We note with particular concern that the draft Secure College Rules provide for the use of adjudications and permit the use of force for ‘Good Order and Discipline’. Such an approach is entirely inconsistent with the College’s educational aims. Moreover, the recent update report from the Independent Restraint Advisory Board expresses serious concerns about the risk to children from some of the techniques allowed under the draft Rules. The NAYJ regards it as wholly unacceptable that force should be used other than to prevent harm. Recent legal opinion sought by the Children’s Rights Alliance for England (CRAE) casts serious doubt on the legality of such use of force which it also says is not permissible under the European Convention on Human Rights.

It is a fact that any intensive services likely to have a real impact on the outcomes for troubled children – mental health, residential and foster care or therapeutic interventions – are costly, and the UK is not an outlier when comparing the cost of such services with other industrialised countries.
At a time of constrained finances for everyone, we would contend that funding the construction of a new custodial facility for children would be an expensive experiment with no evidence that the outcomes will be improved – indeed all the evidence suggests that placing children in large establishments, miles away from their home community will not work.

For any queries about this response please e mail: or telephone 07957 575480.

1. ‘Achieving outcomes and value for money’ Secure Accommodation Network 2014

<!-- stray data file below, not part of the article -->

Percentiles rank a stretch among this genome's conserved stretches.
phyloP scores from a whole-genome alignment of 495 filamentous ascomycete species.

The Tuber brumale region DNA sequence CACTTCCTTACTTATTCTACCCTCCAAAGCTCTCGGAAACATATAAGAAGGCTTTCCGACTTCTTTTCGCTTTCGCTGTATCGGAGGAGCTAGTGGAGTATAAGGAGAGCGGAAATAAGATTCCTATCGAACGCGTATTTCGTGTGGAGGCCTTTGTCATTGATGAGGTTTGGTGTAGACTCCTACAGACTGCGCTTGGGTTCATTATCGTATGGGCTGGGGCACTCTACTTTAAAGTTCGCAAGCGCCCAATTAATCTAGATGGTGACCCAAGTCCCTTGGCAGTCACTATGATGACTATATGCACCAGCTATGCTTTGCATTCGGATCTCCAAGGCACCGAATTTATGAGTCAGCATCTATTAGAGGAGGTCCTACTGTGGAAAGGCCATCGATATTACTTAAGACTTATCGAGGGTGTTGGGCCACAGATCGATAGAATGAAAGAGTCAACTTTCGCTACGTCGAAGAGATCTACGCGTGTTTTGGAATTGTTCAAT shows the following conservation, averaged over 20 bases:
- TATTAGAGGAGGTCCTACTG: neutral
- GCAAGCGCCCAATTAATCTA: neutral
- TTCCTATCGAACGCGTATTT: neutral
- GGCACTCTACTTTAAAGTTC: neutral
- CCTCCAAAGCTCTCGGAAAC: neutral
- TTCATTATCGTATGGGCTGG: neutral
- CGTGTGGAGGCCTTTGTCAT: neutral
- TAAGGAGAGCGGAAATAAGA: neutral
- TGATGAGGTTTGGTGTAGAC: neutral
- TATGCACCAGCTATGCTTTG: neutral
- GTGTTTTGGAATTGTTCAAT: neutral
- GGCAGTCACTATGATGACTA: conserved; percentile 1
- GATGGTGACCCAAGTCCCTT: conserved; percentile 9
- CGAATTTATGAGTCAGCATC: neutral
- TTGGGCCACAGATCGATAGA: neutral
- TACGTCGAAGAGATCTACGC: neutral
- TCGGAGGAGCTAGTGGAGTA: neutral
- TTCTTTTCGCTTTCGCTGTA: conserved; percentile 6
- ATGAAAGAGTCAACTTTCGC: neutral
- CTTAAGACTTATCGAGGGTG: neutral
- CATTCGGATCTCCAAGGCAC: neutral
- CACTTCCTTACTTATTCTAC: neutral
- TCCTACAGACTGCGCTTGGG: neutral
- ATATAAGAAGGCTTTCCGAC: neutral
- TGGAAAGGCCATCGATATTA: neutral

2. IRAP report into the implementation of MMPR. Ministry of Justice. October 2014
3. Briefing on the lawfulness of the use of force provisions in the Criminal Justice and Courts Bill. Children’s Rights Alliance for England. 2014

Yorkshire Association for Youth Justice seminar

Please find attached the flyer for Yorkshire Association for Youth Justice seminar on 15thDecember at Oxford Place Leeds
If you require a place please contact me as soon as possible  (link to the venue below)

It will be presented  by
Sean Creaney,
Senior Lecturer in Applied Social Sciences, University Centre, Stockport
& NAYJ Trustee

‘The benefits of participation for
young offenders’

Oxford Place
9.30 registration,
Finish at 12.30 pm.

Sean Creaney is a Senior Lecturer in Applied Social Sciences at the University Centre, Stockport College. Sean is a Fellow of the Higher Education Academy and a PhD student at the School of Humanities and Social Science, Liverpool John Moores University. He is a Trustee of the National Association for Youth Justice and a member of the Editorial Advisory Board for the Safer Communities peer reviewed journal.

Link to venue

Please complete the application form (click here to download) and send it to to book a place.